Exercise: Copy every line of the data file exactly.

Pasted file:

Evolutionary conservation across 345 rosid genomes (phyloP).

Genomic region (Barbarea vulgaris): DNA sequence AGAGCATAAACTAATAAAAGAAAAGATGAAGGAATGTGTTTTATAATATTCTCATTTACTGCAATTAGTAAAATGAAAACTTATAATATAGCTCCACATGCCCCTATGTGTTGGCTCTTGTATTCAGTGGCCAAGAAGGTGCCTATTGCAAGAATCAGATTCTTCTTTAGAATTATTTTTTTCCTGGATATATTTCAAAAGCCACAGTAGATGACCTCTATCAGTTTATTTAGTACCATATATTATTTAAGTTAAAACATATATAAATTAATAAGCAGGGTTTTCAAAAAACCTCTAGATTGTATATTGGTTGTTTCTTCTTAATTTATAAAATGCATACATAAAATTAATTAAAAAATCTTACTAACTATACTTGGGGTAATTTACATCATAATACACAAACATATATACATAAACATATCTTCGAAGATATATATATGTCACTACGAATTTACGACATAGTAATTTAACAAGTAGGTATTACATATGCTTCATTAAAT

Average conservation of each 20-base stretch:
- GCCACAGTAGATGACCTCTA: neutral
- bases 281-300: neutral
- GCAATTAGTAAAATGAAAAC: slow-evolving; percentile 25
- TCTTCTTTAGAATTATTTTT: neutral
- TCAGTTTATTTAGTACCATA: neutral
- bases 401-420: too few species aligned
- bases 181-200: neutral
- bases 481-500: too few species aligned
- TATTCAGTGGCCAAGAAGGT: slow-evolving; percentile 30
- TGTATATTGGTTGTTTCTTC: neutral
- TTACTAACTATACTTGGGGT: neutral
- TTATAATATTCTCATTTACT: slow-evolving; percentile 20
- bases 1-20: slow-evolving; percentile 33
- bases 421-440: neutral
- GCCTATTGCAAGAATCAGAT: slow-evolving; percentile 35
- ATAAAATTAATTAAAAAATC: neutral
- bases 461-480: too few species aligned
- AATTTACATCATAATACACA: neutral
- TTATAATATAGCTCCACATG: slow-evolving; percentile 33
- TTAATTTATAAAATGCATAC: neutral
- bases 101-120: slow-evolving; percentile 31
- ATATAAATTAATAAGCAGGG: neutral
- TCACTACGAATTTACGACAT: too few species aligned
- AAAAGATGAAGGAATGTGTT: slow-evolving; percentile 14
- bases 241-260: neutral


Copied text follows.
Evolutionary conservation across 345 rosid genomes (phyloP).

Genomic region (Barbarea vulgaris): DNA sequence AGAGCATAAACTAATAAAAGAAAAGATGAAGGAATGTGTTTTATAATATTCTCATTTACTGCAATTAGTAAAATGAAAACTTATAATATAGCTCCACATGCCCCTATGTGTTGGCTCTTGTATTCAGTGGCCAAGAAGGTGCCTATTGCAAGAATCAGATTCTTCTTTAGAATTATTTTTTTCCTGGATATATTTCAAAAGCCACAGTAGATGACCTCTATCAGTTTATTTAGTACCATATATTATTTAAGTTAAAACATATATAAATTAATAAGCAGGGTTTTCAAAAAACCTCTAGATTGTATATTGGTTGTTTCTTCTTAATTTATAAAATGCATACATAAAATTAATTAAAAAATCTTACTAACTATACTTGGGGTAATTTACATCATAATACACAAACATATATACATAAACATATCTTCGAAGATATATATATGTCACTACGAATTTACGACATAGTAATTTAACAAGTAGGTATTACATATGCTTCATTAAAT

Average conservation of each 20-base stretch:
- GCCACAGTAGATGACCTCTA: neutral
- bases 281-300: neutral
- GCAATTAGTAAAATGAAAAC: slow-evolving; percentile 25
- TCTTCTTTAGAATTATTTTT: neutral
- TCAGTTTATTTAGTACCATA: neutral
- bases 401-420: too few species aligned
- bases 181-200: neutral
- bases 481-500: too few species aligned
- TATTCAGTGGCCAAGAAGGT: slow-evolving; percentile 30
- TGTATATTGGTTGTTTCTTC: neutral
- TTACTAACTATACTTGGGGT: neutral
- TTATAATATTCTCATTTACT: slow-evolving; percentile 20
- bases 1-20: slow-evolving; percentile 33
- bases 421-440: neutral
- GCCTATTGCAAGAATCAGAT: slow-evolving; percentile 35
- ATAAAATTAATTAAAAAATC: neutral
- bases 461-480: too few species aligned
- AATTTACATCATAATACACA: neutral
- TTATAATATAGCTCCACATG: slow-evolving; percentile 33
- TTAATTTATAAAATGCATAC: neutral
- bases 101-120: slow-evolving; percentile 31
- ATATAAATTAATAAGCAGGG: neutral
- TCACTACGAATTTACGACAT: too few species aligned
- AAAAGATGAAGGAATGTGTT: slow-evolving; percentile 14
- bases 241-260: neutral